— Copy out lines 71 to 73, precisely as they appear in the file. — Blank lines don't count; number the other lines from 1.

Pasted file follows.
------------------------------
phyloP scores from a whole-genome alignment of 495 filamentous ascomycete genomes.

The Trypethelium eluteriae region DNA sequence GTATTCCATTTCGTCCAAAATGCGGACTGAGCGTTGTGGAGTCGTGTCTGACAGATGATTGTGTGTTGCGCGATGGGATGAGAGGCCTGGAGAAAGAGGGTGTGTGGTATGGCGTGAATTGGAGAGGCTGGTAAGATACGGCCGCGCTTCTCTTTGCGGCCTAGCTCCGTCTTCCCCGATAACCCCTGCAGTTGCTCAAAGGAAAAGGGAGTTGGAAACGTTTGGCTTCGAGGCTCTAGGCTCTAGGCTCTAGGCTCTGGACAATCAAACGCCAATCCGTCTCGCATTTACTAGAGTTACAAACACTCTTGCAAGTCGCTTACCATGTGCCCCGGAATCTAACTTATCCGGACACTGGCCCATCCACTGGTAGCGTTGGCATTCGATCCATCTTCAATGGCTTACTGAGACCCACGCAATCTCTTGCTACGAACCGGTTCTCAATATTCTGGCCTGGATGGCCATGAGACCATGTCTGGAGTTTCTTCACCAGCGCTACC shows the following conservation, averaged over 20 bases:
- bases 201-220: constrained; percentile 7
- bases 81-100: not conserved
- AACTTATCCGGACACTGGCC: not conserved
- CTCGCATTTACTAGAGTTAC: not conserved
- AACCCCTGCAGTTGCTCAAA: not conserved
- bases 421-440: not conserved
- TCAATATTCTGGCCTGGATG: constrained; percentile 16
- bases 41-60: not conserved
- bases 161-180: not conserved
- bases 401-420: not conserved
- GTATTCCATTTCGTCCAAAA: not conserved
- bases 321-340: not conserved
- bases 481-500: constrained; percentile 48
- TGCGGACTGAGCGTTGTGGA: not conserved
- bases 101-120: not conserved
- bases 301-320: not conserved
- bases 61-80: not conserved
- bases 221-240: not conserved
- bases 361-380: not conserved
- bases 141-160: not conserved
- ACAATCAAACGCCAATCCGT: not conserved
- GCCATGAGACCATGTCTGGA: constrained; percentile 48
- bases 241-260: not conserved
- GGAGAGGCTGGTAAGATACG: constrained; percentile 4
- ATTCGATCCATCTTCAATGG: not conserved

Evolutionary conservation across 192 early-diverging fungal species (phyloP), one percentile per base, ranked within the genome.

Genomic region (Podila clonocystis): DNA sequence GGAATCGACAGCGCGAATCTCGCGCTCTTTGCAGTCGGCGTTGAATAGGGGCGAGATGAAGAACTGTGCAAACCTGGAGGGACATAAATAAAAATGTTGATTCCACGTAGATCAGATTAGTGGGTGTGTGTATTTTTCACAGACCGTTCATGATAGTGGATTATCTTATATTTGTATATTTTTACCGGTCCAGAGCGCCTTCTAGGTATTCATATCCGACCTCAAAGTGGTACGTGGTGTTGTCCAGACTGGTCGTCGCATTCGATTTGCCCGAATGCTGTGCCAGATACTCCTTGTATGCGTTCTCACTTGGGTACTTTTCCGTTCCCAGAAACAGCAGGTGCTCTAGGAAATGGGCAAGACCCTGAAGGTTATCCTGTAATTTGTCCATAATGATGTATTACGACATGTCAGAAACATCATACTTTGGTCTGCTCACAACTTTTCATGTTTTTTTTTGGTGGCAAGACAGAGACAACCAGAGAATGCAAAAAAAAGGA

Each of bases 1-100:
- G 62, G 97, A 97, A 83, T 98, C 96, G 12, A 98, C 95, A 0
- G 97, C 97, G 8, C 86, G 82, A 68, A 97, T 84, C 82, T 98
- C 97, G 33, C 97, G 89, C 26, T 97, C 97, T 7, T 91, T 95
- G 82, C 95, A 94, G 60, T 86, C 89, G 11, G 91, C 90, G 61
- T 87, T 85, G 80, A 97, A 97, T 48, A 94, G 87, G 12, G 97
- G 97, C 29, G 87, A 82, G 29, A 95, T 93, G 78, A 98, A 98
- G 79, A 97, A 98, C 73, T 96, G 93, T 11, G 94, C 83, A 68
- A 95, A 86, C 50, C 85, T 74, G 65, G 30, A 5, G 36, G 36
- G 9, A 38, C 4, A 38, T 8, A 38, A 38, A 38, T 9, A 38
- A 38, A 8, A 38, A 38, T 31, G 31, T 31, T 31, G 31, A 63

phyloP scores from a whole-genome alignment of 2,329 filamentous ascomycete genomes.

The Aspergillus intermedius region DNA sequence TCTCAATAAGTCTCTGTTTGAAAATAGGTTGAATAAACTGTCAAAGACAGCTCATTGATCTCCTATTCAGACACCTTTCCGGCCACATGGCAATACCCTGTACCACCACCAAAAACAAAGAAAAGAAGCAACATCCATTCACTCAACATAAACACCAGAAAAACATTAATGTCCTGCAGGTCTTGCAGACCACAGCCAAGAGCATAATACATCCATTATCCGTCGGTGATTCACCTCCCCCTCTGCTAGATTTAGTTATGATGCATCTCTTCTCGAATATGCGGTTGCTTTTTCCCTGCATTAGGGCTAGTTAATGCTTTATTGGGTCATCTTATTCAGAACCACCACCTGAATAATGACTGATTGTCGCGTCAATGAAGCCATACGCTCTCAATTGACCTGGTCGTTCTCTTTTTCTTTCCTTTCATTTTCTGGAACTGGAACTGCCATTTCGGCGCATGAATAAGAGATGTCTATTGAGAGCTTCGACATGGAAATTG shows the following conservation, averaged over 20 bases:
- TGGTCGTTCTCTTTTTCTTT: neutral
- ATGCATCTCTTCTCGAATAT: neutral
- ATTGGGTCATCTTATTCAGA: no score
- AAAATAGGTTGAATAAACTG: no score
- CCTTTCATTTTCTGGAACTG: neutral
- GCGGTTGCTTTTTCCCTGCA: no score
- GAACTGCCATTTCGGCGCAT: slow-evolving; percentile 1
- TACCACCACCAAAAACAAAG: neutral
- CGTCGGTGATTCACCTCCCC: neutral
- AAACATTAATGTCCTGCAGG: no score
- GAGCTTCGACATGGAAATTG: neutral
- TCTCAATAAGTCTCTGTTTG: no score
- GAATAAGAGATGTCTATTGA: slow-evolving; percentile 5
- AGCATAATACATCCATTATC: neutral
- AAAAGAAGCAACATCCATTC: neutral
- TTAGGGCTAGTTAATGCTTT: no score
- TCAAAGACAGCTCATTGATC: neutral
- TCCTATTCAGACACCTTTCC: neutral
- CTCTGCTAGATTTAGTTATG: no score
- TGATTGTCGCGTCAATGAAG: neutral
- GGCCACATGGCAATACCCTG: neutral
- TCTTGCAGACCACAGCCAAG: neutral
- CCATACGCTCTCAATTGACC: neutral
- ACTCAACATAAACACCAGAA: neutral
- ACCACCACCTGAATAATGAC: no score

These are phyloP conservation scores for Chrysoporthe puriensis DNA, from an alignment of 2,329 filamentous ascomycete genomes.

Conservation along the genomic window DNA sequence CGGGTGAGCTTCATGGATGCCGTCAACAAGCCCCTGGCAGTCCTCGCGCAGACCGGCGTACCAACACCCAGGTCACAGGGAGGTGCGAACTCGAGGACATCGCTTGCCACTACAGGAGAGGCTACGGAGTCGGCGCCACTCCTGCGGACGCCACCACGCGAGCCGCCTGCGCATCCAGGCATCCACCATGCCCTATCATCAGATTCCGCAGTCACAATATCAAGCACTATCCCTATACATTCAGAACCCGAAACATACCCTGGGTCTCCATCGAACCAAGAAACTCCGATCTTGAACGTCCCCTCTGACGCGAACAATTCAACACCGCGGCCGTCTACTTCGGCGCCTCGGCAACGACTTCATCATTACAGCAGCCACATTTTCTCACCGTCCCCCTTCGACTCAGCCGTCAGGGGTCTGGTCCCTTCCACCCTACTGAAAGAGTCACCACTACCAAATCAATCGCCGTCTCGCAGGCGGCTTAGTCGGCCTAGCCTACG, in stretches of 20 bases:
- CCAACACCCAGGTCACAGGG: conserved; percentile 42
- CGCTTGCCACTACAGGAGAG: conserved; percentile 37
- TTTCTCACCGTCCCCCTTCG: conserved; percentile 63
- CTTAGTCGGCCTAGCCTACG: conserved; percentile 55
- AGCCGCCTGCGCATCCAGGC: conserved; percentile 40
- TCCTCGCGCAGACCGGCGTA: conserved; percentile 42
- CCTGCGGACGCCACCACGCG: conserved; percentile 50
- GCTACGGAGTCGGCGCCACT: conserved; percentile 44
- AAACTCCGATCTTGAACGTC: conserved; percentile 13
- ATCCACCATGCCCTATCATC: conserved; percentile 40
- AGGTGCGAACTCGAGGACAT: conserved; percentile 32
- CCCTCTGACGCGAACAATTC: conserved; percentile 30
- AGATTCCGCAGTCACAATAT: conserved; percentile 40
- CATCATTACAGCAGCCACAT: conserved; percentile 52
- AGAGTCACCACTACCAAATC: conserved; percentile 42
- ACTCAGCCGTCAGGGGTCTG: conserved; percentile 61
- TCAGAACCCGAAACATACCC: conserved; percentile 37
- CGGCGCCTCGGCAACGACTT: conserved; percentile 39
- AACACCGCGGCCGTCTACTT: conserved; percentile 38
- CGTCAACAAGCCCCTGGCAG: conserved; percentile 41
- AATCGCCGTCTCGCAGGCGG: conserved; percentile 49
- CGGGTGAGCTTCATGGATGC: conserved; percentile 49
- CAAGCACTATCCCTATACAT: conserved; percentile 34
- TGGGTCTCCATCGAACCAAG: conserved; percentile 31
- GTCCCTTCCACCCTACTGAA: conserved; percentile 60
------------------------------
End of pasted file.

- CGCTTGCCACTACAGGAGAG: conserved; percentile 37
- TTTCTCACCGTCCCCCTTCG: conserved; percentile 63
- CTTAGTCGGCCTAGCCTACG: conserved; percentile 55